Crinoid - ROM2004_982_8

Crinoid fossil, Pycnocrinus altilis (Eckert), collected 1985


Geography: Canada, Ontario
Date: 1985
length of fossil=8; width of fossil=3 cm
    • Attributes
    • Objects
    • Taxonomy
    • Kingdom: Animalia
    • Phylum: Echinodermata
    • Class: Crinoidea
    • Order: Monobathrida
    • Family: Glyptocrinidae
    • Genus: Pycnocrinus
    • SpecificEpithet: altilis
Object number: 45098A
Not on view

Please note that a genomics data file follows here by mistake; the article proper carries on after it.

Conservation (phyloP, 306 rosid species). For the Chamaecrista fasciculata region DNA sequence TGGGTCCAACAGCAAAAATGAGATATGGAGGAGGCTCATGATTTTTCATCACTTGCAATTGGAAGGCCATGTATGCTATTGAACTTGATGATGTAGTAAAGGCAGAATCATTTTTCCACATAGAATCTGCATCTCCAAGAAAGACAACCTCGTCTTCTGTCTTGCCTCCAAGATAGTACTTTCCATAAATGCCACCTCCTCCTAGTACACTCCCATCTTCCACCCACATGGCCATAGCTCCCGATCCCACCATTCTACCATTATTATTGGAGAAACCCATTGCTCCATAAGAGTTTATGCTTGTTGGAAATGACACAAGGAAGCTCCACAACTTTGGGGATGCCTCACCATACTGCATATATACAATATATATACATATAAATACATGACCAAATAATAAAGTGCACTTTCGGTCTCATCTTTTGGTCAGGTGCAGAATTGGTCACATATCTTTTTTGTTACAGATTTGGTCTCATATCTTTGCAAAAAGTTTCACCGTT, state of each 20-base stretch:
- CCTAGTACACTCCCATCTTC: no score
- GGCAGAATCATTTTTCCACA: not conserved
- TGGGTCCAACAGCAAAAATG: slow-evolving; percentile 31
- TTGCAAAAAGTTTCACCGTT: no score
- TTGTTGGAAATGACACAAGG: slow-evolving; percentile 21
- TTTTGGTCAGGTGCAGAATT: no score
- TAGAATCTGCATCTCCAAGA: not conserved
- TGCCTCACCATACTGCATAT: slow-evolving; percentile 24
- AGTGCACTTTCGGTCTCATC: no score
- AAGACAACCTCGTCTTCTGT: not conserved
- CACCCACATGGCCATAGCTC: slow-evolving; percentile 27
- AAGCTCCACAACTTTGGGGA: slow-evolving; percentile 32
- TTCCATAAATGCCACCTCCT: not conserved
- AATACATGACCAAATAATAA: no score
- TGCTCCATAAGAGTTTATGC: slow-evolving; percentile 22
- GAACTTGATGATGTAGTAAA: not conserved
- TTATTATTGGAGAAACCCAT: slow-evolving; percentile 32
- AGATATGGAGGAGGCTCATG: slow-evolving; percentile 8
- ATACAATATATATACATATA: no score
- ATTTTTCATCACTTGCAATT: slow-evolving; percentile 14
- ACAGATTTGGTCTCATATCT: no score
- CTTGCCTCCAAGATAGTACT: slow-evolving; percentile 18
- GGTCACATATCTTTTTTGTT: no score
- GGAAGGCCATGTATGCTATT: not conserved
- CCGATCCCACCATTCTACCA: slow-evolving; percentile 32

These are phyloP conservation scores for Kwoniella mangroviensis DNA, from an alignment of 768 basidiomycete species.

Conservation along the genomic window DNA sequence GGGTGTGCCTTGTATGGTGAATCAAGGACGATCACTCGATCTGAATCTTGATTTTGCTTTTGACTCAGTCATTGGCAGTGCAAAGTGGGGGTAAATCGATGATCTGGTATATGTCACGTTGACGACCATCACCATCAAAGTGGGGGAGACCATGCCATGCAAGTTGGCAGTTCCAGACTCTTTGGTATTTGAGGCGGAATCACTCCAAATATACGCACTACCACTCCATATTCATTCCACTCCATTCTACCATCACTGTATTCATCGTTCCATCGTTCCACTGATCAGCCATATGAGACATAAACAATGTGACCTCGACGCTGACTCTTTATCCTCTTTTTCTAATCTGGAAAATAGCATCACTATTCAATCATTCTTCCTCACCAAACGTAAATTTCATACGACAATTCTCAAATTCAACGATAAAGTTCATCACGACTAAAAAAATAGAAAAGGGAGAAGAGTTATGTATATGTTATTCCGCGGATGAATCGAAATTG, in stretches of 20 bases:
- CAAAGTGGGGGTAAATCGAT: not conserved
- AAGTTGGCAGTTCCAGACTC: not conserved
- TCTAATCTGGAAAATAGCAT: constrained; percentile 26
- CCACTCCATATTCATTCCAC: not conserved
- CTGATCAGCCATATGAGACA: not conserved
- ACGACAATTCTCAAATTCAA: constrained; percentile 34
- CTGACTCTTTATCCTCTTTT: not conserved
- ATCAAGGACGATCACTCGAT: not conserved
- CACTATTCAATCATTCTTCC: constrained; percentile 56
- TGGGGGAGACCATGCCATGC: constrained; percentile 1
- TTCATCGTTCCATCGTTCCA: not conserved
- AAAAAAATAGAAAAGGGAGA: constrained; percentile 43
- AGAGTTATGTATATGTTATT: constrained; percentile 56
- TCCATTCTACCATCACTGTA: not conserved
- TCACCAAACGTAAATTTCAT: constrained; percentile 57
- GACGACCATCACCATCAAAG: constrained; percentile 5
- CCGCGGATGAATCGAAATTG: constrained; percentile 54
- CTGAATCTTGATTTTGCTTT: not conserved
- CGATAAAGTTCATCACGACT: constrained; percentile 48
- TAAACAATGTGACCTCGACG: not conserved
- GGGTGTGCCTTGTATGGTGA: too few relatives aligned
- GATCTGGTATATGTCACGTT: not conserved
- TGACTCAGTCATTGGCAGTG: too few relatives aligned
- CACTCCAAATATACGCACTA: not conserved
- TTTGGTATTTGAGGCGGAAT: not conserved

DescriptionCrinoids, or sea lilies, are relatives of sea stars and sea urchins. Although sea lilies still exist today, they were much more common in the past and their remains are frequently found as fossils. The name sea lily comes from the fact that many types were attached by a stalk to the sea-floor. Early naturalists thought they were plants. The stalk and “head” (or body) of the crinoid are composed of countless small plates of calcite bound together by soft tissue. When the animal dies, the soft tissue rots and the individual plates are usually scattered. Occasionally a crinoid is buried whole and preserved intact.
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